John Wright, Head of Strategic Initiatives at Unisys, outlines the importance of a digitally integrated justice system and how this can be achieved…
European central and local governmental departments are perpetually challenged by the need to drive greater digital initiatives to enable integration across their own departments and between those which they collaborate and coordinate with.
Firstly, there is a constant pressure to reduce costs while driving efficiency through intelligent IT deployment. Secondly, there is a certain level of expectation from tech-savvy citizens that demand customer-friendly services through mobile devices, the cloud and in real-time.
Crime and justice services in particular have much to gain from embracing digital integration. However, the complexity of their structure – containing multiple and contrasting departments – and the sensitive nature of the information processed makes this development a slow one. Across much of Europe, departments delivering crime and justice services to citizens are tied down by bureaucracy and the fear of public inquest and litigation if something is found to be wrong.
Totally autonomous departments with their own budgets, lack of cross-agency funding and no centralised leadership means that a lot of departments that need to collaborate with each other on a daily basis are usually divided by digital walls.
An end-to-end crime and justice system that is linked by a single IT system is unlikely. Despite this, departments cannot afford to ignore the obvious benefits of innovative technology, nor should they be railroaded into short-term fixes that are not equipped to deliver long-term benefits.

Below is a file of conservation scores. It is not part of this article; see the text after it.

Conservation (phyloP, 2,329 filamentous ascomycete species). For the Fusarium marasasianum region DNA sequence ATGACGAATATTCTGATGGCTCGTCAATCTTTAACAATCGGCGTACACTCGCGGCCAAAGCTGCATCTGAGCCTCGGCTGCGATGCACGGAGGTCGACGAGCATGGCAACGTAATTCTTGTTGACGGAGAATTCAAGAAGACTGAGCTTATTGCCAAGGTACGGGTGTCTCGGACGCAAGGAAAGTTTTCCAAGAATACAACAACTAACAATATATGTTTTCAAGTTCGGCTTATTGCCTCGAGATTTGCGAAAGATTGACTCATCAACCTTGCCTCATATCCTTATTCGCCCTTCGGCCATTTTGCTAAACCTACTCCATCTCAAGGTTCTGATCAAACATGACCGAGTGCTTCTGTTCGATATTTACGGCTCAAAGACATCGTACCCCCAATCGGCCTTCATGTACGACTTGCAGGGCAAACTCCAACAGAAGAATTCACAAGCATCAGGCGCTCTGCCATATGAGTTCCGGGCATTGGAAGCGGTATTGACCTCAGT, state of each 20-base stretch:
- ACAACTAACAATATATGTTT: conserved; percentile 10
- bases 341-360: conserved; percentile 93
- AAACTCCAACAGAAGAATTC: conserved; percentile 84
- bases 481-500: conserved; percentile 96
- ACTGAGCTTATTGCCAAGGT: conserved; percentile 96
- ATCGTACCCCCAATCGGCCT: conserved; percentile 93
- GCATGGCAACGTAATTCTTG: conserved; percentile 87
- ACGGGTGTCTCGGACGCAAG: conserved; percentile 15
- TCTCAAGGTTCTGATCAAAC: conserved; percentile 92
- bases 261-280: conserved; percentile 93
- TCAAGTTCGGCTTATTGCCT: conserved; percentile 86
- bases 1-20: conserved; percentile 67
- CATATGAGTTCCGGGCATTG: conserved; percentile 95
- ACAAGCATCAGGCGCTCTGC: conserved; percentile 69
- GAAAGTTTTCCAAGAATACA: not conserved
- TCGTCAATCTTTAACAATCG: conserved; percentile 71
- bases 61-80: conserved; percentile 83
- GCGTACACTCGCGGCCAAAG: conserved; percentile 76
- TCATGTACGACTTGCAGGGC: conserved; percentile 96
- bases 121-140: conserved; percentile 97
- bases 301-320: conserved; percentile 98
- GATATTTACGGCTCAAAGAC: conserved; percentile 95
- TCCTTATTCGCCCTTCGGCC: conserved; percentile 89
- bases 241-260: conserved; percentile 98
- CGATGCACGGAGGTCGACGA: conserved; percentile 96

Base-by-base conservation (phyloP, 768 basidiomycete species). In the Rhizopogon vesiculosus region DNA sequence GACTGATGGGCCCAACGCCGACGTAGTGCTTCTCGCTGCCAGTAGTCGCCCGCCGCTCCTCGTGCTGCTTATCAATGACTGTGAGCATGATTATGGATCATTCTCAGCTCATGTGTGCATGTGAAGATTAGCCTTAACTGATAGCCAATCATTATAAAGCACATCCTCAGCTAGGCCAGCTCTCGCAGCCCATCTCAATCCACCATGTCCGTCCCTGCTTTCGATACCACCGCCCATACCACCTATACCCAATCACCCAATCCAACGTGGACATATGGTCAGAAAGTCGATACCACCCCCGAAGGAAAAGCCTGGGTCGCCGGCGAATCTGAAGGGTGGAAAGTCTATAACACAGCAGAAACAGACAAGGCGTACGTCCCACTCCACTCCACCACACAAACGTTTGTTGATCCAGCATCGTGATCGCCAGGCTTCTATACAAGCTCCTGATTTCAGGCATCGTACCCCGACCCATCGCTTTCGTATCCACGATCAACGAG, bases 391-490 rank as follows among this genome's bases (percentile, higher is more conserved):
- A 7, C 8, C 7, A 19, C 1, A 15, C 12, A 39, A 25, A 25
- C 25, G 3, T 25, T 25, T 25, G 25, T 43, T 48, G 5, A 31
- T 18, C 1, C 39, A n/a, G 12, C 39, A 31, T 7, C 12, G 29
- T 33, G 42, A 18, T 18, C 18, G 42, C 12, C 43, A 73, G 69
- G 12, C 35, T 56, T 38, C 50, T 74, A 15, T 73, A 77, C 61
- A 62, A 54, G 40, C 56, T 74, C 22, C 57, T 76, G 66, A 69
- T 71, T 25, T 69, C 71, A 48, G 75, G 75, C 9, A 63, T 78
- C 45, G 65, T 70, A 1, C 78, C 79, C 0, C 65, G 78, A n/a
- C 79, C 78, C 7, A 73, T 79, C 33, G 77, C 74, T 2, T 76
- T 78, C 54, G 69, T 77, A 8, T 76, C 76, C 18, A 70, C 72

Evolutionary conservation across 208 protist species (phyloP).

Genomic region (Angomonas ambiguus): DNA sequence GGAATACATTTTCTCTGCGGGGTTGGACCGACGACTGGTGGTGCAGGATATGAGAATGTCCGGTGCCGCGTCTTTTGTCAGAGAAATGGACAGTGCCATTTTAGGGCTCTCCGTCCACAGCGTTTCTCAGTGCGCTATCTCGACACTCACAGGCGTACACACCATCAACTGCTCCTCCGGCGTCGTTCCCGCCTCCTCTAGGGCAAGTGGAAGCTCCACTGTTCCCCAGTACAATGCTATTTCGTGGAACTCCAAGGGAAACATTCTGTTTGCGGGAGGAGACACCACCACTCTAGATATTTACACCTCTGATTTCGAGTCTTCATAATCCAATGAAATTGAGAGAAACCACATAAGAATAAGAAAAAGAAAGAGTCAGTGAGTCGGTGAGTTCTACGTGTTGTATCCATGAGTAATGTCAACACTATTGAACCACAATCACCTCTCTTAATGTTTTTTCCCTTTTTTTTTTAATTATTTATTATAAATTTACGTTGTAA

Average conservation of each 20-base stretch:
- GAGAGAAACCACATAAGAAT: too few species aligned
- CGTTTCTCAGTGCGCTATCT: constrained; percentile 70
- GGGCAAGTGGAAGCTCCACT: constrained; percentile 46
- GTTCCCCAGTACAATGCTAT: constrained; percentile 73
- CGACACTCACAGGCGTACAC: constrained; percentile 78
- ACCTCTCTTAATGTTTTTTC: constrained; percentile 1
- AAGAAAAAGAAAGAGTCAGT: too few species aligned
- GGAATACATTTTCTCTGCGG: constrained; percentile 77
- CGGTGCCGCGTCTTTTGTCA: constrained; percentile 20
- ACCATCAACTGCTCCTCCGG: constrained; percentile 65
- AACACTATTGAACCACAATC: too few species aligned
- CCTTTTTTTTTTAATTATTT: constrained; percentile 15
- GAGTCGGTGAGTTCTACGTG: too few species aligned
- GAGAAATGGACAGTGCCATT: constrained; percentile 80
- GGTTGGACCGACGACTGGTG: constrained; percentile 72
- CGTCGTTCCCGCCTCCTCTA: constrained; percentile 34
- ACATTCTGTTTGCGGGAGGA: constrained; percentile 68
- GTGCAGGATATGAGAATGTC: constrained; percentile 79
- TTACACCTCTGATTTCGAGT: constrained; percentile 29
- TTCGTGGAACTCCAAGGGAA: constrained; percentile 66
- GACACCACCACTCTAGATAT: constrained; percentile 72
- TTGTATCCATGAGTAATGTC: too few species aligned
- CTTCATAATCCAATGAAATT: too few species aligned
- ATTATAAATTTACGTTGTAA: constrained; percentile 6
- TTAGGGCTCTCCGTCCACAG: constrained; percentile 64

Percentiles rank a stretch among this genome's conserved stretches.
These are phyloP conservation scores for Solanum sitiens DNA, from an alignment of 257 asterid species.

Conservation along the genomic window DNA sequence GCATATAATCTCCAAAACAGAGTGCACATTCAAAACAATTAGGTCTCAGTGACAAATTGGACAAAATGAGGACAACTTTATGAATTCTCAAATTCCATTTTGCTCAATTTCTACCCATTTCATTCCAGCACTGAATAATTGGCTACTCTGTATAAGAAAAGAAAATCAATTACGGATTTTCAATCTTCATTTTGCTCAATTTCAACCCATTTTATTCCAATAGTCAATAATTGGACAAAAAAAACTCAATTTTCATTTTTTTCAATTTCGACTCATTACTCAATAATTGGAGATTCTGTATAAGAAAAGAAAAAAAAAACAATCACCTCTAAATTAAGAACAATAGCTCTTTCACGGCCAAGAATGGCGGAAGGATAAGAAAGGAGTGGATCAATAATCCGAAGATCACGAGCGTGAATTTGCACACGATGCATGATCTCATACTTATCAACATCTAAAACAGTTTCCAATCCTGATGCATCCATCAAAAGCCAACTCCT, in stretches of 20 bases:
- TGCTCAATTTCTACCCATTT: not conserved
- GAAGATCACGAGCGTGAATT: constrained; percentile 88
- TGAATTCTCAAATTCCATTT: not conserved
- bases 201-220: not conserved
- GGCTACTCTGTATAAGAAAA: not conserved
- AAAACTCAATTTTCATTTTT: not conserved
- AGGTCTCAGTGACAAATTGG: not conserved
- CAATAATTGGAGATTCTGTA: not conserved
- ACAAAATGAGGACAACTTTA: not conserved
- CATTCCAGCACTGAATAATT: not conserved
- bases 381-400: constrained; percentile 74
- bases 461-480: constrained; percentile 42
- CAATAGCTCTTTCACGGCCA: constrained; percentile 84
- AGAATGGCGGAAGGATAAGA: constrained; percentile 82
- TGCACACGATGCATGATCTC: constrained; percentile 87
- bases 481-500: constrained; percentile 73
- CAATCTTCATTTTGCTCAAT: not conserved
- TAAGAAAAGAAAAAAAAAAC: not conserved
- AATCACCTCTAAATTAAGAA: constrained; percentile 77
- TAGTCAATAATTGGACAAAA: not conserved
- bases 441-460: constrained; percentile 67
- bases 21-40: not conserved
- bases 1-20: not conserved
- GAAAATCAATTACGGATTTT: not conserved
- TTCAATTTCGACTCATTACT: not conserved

There are many examples of departments within crime and justice improving operations through the innovative deployment of technology. We have seen police forces harnessing big data and analytics via case management systems which capture and processing vast quantities of data and case evidence. There has even been integration between courts, police and probation services to improve the efficiency of trials be optimising document and evidence tracking across departments improving the chances of successful trial completion.
So what are the crucial decisions CIO’s and digital leaders within the justice system need to consider when trying to integrate departments under one unified IT strategy? Here are the important factors that need to be taken into account before making a change:
1. Make any changes incremental. In the absence of a holistic, cross-sector strategy, look closely at the small measures you can make across your department
2. Plan for future needs. Pick solutions which offer openness and standardisation. Whilst integration with certain departments might not be possible now, maximise the future potential for integration by choosing solutions that present data in standardised, open formats
3. What are the infrastructure requirements? Ensure that infrastructure can support new services and the necessary data requirements to power those services. For example, many police forces are now gathering huge volumes of video data from body worn police cameras and as video evidence from witnesses. But if back office infrastructure can’t securely store such data, then investment in expensive recording devices, or video gathering platforms will not show ROI
4. Integrate the needs of citizens. Citizens demand a better service from their government. Victims and witnesses expect access to government to be on a par with their consumer experience – mobile apps, web portals, 24/7 access to services and information are pre-requisites, not exceptions
5. Adopt best practice: With widespread impetus towards digitising government processes, leaders in crime and justice should seek out best practice and learn the lessons from other government departments. In doing this they can get ahead of the digital curve on what citizens want
Crime and justice departments across Europe are at a severe risk of missing out on the advantages of the digital revolution. They all need to understand that the consequences of failing to join-up justice departments though increased digitisation and integration are not just financial. Increasingly, citizens will lose confidence in the public justice system if they don’t see their experiences mirroring those which are commonplace elsewhere in their lives.
Head of Strategic Initiatives